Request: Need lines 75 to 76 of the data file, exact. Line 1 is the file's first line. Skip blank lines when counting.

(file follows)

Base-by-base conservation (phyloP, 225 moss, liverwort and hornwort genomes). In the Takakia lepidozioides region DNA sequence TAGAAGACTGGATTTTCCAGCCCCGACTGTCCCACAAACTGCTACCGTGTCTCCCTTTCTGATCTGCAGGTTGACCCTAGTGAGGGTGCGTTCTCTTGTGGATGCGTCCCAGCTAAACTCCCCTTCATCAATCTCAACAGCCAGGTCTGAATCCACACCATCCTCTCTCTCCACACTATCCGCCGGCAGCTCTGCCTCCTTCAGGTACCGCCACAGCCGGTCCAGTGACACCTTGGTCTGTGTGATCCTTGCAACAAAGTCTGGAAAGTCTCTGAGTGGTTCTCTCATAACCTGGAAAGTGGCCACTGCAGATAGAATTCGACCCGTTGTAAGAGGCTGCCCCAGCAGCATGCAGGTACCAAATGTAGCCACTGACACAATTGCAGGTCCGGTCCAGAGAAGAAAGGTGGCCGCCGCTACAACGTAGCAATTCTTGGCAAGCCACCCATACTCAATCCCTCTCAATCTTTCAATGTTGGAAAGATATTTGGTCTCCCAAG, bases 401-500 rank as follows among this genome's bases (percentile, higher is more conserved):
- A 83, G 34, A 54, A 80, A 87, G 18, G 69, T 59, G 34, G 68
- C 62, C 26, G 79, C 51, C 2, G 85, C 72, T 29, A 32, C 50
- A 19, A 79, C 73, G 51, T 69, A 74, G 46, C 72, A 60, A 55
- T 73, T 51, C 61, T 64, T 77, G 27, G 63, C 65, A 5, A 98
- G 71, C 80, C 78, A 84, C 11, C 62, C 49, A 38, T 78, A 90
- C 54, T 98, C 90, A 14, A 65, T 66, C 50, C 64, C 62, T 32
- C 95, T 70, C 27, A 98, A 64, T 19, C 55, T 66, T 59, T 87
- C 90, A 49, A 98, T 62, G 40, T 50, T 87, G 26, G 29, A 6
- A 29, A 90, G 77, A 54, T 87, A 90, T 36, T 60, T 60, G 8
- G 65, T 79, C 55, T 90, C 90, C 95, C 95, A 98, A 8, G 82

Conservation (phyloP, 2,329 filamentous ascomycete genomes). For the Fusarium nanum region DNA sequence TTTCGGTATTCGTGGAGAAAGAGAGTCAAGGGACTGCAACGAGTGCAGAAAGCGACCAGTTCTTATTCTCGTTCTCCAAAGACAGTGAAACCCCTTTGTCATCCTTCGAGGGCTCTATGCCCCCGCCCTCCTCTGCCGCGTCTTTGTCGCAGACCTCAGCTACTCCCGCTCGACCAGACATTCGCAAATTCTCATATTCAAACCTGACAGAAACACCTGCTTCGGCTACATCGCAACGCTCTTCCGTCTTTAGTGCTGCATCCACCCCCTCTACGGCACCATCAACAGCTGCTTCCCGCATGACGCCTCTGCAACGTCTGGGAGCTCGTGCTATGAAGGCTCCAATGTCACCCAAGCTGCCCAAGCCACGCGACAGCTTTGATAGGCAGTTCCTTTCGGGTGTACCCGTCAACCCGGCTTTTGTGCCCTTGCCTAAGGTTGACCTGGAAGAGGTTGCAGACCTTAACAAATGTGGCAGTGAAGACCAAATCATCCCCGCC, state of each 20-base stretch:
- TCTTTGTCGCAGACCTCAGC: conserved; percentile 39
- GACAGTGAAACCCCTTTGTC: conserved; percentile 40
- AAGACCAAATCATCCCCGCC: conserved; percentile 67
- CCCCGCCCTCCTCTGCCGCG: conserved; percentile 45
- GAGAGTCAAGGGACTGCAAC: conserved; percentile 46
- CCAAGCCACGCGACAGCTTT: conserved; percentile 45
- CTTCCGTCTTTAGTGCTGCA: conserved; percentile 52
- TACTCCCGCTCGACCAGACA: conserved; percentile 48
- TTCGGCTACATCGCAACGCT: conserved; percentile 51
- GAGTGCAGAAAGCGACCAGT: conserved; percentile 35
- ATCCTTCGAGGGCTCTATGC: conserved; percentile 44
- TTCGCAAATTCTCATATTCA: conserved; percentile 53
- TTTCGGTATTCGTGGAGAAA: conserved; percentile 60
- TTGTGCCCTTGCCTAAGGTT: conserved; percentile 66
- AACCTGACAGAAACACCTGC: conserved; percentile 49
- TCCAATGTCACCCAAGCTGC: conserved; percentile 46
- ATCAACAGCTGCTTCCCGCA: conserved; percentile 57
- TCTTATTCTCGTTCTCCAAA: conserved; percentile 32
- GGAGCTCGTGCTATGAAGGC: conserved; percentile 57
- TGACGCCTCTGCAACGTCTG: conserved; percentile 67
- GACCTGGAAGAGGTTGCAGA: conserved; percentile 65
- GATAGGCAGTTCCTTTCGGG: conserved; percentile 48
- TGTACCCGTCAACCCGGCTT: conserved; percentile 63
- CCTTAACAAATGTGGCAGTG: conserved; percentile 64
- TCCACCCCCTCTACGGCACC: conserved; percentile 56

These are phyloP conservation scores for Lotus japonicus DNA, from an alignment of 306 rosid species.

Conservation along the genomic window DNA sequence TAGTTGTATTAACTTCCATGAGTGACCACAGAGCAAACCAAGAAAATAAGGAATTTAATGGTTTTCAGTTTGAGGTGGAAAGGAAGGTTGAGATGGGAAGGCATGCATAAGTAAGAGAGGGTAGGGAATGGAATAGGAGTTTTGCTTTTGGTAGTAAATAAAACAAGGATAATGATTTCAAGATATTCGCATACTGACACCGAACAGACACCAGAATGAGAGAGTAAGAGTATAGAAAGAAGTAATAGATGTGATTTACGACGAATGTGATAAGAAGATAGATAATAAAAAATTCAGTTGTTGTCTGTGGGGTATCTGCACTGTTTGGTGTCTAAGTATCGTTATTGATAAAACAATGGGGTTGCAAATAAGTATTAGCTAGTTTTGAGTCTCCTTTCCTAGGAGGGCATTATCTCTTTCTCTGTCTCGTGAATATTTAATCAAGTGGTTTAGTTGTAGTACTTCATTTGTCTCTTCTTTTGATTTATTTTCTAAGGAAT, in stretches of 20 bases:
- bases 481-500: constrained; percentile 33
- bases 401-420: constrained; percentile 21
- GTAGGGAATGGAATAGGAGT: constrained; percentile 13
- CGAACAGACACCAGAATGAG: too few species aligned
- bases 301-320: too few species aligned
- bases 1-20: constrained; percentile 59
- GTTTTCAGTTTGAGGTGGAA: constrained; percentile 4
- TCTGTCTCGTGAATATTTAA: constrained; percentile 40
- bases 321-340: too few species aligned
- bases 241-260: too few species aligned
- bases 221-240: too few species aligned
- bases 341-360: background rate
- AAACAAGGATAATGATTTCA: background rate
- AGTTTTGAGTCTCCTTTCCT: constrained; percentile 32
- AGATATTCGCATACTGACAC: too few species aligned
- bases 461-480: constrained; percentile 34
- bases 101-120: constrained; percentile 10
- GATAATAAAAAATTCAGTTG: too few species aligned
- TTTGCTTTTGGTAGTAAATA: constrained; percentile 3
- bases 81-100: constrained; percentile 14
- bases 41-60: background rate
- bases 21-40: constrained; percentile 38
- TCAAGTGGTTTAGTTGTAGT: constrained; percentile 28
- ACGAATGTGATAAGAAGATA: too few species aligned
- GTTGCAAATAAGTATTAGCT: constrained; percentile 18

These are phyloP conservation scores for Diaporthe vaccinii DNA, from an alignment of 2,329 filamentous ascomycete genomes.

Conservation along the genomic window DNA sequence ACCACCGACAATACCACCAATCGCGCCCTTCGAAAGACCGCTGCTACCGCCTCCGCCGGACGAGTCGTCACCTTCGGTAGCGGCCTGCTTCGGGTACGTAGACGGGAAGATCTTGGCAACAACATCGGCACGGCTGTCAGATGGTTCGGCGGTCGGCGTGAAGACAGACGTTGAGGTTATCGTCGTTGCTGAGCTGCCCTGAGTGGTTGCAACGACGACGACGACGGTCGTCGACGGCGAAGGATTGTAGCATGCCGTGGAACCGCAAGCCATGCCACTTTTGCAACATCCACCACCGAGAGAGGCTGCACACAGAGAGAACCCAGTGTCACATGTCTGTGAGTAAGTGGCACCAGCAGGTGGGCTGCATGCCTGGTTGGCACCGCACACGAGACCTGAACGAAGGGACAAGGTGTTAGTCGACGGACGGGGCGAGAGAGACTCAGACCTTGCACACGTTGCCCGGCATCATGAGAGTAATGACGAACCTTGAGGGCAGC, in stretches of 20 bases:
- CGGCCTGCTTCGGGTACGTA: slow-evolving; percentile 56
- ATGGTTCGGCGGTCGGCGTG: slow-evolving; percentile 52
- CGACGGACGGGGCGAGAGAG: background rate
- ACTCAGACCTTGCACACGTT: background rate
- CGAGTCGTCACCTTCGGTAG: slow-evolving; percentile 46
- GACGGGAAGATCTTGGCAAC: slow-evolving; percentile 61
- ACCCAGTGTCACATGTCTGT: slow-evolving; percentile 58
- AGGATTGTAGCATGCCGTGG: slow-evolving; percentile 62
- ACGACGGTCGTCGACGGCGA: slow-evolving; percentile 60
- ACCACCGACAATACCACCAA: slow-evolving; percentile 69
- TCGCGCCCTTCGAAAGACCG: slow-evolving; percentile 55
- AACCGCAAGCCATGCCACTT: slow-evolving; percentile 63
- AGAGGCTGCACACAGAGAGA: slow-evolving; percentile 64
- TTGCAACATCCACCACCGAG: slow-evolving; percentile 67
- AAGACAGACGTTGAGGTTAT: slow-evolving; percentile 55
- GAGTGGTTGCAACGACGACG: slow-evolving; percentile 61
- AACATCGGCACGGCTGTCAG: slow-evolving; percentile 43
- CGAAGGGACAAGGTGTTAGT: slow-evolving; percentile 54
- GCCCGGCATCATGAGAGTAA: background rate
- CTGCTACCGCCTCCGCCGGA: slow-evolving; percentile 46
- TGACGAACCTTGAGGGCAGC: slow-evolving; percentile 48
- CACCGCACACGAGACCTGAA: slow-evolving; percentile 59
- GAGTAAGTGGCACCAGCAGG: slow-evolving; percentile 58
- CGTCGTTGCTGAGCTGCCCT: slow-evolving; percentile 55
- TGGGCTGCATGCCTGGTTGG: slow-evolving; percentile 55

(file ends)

- ACGACGGTCGTCGACGGCGA: slow-evolving; percentile 60
- ACCACCGACAATACCACCAA: slow-evolving; percentile 69